Hero of the Day
Appearing in "Hero"Edit
- Kang the Conqueror (Only appearance; statue and voice)
- Kang's soldier
- Various denizens of the future
Races and Species:
- Earth-8386 (First appearance)
- Futuristic war machines
Synopsis for "Hero"Edit
In the 41st Century a blond-haired warrior has been selected to be the "Hero of the Day". Walking across the wartorn wasteland of his world, the Hero follows the instructions piped into his headset telling him to destroy his enemies. Unfortunately, the Hero walks right into the sights of an enemy who blasts him with a gamma-powered weapon. With the Hero of the Day seemingly slain, his killer is then named the new Hero. However, the Hero of the Day is not killed in the blast, instead, a freak coincidence sends him hurtling through the time stream.
In the present day, Bruce Banner observes space with his gamma scope with the aid of his Recordasphere in his attempts to better understand where the radiation comes from. Suddenly an explosion of gamma rays comes out of the device, knocking Banner from his observation chair. He saves himself from injury by transforming into the Hulk. The Hero of the Day suddenly materializes in his lab and starts shooting wildly. The Hulk easily subdues the Hero, who passes out as soon as his helmet is removed, cutting him off from his instructions to kill and destroy his enemies.
When the Hero wakes up later, Bruce Banner (now back in human form) tries to talk sense into the mystery man. The Hero knocks him aside and rushes back to the gamma-scope where Banner foolishly left the Hero's helmet and gamma-weapon. Recovering his equipment, the Hero tries to shoot Bruce, but the blast triggers the gamma-scope and sends both the Hero and Bruce back to the 41st Century. There, the Hero is disturbed to see that he has been replaced with another. However, this shock is quickly ended when the pair are attacked by an army of opposing soldiers.
Bruce changes into the Hulk again and tries to reason with his would-be attackers, trying to get them to understand that they are merely hearing a recording ordering them to kill. The Hulk is forced to fight them anyway and the Hero, seeing that the Hulk is helping against mutual threats helps. Even so, the Hero is still intent on following his mission parameters, despite Banner's attempts to make him understand that this war is senseless. Suddenly, bombers appear overhead and drop bombs containing a paralyzing fluid on the Hulk. Incapacitated, Banner is helpless to stop his attackers from abducting him and taking him to a nearby city.
There he discovers a massive statue of Kang the Conquerer which is transmitting the orders to kill and maim. They strap the Hulk to a massive spinning device, but the Hulk breaks free. Before the soldiers can attack him again, the Hero arrives telling them to attack the real enemy. Shooting the statue, it topples over and shatters showing a transmitter inside, proving the Hulk's claims. However, the other warriors refuse to accept the truth and shoot the Hero dead. This saddens the Hulk, who cradles the dead body of the future man wondering what good can come out of a never ending war. Before the others can do anything or even think about Banner's question, the Hulk and the body of the former Hero of the Day are sent hurtling back through the timestream.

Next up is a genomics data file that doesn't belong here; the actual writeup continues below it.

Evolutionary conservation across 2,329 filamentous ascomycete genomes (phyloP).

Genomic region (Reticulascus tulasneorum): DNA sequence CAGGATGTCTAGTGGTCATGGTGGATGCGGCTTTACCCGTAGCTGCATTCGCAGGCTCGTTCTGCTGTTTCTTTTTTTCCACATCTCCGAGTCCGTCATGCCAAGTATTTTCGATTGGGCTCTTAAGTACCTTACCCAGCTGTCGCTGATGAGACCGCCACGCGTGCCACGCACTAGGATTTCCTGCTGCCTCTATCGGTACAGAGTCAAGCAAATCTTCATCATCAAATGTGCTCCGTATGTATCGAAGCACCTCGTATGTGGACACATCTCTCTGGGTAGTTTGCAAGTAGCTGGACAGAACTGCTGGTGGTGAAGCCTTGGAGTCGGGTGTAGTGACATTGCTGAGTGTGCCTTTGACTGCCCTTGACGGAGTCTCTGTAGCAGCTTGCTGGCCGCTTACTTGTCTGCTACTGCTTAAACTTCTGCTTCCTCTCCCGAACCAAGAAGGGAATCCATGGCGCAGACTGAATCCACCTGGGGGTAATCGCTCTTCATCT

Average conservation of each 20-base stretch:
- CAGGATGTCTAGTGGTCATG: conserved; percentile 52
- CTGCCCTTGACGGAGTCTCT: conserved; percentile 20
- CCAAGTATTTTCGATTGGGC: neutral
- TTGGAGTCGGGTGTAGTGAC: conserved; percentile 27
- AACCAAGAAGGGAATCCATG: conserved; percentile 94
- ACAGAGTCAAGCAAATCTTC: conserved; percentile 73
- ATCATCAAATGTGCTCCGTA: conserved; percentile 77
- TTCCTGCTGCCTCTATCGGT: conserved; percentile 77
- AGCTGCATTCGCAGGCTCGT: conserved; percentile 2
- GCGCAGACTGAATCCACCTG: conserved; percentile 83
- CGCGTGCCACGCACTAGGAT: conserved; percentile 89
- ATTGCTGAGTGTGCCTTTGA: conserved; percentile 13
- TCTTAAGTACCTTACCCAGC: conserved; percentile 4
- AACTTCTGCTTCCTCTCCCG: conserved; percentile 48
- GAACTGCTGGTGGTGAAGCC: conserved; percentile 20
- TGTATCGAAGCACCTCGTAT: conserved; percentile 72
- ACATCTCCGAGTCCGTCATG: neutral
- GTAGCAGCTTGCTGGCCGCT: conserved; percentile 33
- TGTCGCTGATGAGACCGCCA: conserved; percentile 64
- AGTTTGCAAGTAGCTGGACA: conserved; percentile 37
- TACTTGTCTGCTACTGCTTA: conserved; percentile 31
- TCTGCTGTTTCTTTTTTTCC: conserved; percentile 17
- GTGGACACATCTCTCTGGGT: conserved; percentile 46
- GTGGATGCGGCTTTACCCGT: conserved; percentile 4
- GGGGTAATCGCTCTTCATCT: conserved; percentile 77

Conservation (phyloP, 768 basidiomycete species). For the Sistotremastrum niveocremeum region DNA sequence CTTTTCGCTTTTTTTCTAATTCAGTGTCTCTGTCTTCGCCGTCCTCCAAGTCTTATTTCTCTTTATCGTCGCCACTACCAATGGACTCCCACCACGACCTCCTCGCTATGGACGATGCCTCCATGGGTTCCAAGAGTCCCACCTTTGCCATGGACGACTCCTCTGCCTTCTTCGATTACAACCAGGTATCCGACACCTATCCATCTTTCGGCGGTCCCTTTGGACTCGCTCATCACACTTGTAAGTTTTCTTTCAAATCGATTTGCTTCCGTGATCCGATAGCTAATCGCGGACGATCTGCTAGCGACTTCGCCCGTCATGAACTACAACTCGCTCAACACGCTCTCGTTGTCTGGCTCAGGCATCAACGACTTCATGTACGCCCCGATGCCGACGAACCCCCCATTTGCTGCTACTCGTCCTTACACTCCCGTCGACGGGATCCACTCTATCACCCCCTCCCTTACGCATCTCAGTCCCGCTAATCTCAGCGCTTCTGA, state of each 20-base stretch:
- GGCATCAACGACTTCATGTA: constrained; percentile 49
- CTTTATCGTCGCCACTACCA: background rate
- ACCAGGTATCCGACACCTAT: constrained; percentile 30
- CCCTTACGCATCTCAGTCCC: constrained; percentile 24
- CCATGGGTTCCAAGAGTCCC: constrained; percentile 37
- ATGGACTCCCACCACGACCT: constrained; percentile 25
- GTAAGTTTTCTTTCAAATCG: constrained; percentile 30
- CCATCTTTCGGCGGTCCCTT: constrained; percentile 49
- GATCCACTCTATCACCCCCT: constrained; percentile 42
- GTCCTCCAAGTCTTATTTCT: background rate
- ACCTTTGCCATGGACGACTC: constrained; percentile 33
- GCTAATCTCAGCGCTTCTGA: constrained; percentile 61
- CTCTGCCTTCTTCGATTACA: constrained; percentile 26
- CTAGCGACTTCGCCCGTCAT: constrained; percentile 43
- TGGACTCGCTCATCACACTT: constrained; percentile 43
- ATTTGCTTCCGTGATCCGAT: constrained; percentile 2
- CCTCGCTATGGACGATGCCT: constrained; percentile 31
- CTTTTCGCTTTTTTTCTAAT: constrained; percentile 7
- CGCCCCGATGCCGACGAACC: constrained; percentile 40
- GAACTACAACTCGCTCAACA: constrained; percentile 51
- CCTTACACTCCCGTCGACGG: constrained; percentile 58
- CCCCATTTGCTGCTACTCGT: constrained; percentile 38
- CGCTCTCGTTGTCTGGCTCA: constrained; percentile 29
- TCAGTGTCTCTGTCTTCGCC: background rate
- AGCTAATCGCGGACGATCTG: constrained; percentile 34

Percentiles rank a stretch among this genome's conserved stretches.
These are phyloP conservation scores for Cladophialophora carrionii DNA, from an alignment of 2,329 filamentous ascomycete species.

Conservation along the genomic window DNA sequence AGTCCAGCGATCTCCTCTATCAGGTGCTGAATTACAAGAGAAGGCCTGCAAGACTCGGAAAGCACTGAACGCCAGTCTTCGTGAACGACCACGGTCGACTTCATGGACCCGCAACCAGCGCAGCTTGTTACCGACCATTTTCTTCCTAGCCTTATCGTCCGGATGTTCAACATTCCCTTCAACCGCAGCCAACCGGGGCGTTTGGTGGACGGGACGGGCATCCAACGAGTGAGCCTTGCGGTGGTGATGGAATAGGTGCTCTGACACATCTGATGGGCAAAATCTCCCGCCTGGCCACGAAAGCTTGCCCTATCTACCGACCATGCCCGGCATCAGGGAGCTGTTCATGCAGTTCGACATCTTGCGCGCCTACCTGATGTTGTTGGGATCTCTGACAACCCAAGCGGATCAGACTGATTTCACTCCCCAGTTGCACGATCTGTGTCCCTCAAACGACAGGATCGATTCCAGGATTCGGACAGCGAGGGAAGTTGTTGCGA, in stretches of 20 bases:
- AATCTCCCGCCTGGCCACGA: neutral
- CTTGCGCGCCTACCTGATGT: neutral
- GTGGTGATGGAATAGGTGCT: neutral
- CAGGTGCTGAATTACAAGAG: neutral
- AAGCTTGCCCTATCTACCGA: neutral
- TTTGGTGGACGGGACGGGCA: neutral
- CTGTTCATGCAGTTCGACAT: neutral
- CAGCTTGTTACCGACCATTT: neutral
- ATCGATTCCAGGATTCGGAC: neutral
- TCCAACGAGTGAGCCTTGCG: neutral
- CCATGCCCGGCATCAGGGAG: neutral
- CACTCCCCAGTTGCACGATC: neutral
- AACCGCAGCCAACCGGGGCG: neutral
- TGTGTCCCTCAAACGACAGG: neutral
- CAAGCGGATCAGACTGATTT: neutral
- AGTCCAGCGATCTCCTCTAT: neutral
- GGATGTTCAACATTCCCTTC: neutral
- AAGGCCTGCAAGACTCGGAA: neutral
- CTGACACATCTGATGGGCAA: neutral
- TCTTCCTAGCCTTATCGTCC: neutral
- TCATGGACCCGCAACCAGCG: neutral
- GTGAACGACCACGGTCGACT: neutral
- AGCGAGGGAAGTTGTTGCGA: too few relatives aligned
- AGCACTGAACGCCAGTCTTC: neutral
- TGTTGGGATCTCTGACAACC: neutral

- Bruce Banner now has control of the Hulk and its transformations since a series of bombardments of gamma radiation between Incredible Hulk #269-272. He retains this ability until Incredible Hulk #296.
- Per the Official Handbook of the Marvel Universe A-Z #3 the 41st Century was given the designation Earth-8386.
- World War Hulk: Gamma Files #1 states that the Kang that ruled over this reality was slain by the Council of Kangs, who put the statue in his place sometime prior to this story. The scheme of the Council of Kangs was chronicled in Avengers #267-269.
- The Hulk recalls how the Avengers told him that Kang had recently met his demise. At the time of this story, Kang was thought to have perished in Avengers #143 during his attempt to conquer the modern age by conquering the 19th Century. As later explained in Fantastic Four Annual #25 and Avengers: Forever #9 whenever Kang seemingly died, his mind was actually transferred into a clone body in his native 40th Century.
- This issue's story was an unauthorized adaptation of Harlan Ellison's short story "Soldier from Tomorrow." Editor-in-Chief Jim Shooter was not aware of the plagiarism until Roger Stern told him the day the issue hit the stands, since Harlan Ellison called in protest. By statute, Ellison's would have been in the hundreds of thousands of dollars, but he settled for the same money as Bill Mantlo was paid to "write" the script, an acknowledgement, plus a lifetime subscription to everything Marvel ever published. In order to save face, Marvel published a letter in issue #289 claiming they always intended to credit Ellison, but a last-minute mix-up caused Ellison's credit to be omitted.
Links and ReferencesEdit
- ↑ First and only known appearance to date besides flashbacks
- ↑ Cronin, Brian (29 June 2018). Comic Legends: When Marvel ‘Forgot’ to Credit Harlan Ellison for a Comic. CBR.com. Retrieved on 30 June 2018.
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